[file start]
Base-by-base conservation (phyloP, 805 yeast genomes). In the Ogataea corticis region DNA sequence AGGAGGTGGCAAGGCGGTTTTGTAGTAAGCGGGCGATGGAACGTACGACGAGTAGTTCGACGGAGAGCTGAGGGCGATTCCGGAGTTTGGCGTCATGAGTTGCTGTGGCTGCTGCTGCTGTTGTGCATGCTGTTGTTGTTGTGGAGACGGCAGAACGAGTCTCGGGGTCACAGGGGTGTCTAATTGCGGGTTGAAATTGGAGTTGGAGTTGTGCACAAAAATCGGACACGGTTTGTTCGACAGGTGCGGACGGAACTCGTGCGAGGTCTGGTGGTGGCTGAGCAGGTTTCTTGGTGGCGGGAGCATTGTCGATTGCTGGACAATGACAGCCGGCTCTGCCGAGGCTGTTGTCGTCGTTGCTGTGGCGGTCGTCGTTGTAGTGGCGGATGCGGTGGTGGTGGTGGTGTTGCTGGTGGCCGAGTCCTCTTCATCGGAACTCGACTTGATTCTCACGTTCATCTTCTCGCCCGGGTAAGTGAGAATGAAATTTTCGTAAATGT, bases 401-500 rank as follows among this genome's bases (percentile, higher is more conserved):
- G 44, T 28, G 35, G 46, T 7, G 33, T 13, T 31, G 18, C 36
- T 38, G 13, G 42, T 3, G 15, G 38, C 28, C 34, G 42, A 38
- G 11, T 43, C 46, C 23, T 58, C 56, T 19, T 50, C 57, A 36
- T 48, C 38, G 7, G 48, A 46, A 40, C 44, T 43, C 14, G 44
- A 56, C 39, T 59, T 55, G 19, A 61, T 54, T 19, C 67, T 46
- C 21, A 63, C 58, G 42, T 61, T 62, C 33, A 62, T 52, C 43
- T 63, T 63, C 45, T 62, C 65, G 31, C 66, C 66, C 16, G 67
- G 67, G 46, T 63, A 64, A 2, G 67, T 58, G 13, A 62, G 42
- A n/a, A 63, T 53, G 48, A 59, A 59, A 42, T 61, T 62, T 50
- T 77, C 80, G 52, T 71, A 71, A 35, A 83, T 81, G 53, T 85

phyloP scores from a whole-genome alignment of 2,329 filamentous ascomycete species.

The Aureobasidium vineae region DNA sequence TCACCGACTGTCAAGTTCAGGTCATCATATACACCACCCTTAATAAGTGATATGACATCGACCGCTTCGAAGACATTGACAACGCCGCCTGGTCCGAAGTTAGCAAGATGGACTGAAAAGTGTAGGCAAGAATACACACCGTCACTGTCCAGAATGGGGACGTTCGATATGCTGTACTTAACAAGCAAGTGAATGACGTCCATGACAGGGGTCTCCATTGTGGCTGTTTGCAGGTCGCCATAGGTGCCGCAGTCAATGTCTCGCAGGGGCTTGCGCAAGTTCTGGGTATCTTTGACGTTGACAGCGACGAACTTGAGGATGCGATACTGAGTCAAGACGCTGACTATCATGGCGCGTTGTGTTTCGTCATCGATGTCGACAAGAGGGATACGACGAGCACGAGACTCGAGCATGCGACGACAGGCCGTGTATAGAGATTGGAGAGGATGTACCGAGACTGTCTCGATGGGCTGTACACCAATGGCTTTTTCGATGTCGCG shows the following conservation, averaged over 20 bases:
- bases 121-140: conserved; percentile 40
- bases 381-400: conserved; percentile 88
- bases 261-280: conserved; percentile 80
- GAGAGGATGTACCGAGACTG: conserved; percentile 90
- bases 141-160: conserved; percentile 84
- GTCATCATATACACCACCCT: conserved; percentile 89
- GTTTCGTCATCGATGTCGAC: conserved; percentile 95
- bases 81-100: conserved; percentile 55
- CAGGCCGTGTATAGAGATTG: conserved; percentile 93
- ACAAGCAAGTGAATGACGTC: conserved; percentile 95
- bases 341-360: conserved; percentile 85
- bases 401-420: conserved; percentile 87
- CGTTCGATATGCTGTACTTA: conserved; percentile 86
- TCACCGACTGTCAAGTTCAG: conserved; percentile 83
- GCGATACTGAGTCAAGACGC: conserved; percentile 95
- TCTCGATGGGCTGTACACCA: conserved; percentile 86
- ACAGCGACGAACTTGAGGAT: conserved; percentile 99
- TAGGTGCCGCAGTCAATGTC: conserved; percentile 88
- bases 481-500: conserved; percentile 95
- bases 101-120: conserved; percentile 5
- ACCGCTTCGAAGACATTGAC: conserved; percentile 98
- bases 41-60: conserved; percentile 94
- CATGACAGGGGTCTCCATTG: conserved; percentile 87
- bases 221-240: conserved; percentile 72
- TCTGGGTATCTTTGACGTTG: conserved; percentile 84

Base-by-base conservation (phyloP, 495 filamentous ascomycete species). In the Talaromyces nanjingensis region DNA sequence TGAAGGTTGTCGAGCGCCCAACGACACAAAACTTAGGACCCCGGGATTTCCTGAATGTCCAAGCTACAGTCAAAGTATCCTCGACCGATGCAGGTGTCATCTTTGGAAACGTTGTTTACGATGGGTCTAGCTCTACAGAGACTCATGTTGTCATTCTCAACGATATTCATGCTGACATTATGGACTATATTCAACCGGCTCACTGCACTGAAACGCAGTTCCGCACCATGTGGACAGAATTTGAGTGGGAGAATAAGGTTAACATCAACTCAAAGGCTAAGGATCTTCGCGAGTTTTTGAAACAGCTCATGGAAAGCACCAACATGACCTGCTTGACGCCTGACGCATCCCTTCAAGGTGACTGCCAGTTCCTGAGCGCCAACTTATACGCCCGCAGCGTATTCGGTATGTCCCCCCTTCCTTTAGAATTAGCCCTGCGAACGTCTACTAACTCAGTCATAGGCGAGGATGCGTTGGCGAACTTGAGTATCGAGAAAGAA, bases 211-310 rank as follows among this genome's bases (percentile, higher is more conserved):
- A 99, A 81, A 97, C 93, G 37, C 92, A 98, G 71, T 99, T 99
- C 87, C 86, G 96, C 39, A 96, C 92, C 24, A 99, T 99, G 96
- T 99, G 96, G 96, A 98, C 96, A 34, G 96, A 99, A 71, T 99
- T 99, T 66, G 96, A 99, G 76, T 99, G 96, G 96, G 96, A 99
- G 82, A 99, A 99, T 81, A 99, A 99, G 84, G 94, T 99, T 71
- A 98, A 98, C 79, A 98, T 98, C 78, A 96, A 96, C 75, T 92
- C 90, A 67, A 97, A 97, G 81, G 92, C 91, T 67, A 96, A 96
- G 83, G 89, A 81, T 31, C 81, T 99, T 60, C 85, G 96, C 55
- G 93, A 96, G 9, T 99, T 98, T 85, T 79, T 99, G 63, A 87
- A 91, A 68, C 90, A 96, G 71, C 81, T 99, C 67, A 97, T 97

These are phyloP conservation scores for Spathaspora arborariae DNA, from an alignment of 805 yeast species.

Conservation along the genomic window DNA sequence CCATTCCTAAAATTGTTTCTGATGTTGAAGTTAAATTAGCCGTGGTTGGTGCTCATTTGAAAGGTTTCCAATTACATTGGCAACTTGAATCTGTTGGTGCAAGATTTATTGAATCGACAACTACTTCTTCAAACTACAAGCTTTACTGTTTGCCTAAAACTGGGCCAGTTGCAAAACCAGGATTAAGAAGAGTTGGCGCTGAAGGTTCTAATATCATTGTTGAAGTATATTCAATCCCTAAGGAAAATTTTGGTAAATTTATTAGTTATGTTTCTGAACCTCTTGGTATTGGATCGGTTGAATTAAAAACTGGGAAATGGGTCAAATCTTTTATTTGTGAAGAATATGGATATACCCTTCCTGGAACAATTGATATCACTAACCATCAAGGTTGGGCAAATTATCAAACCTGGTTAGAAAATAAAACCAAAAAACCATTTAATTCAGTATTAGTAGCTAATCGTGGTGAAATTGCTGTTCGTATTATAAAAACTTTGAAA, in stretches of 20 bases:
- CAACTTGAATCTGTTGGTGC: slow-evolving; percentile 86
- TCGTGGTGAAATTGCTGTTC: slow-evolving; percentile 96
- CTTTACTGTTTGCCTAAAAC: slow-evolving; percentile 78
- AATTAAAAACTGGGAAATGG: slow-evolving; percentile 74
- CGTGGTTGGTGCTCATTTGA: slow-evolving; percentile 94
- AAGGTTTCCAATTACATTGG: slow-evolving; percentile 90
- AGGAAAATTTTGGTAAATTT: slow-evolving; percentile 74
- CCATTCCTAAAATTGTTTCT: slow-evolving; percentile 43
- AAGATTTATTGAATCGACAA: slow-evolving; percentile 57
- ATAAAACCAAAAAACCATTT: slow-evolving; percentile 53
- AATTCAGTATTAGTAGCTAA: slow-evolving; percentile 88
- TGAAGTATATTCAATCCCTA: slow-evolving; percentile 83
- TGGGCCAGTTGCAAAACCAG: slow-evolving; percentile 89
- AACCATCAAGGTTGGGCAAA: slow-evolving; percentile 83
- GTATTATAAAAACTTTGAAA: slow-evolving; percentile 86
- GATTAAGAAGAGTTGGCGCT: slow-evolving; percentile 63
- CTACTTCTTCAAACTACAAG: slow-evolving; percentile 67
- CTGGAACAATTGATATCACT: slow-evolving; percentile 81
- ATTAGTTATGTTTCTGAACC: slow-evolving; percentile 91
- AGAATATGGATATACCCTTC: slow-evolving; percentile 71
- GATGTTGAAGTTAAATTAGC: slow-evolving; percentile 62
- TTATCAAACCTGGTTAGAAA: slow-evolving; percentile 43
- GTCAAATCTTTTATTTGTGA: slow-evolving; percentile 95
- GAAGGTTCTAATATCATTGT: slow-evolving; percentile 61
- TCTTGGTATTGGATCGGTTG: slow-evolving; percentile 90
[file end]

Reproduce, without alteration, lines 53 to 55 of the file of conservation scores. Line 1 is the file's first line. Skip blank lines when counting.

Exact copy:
- TCGTGGTGAAATTGCTGTTC: slow-evolving; percentile 96
- CTTTACTGTTTGCCTAAAAC: slow-evolving; percentile 78
- AATTAAAAACTGGGAAATGG: slow-evolving; percentile 74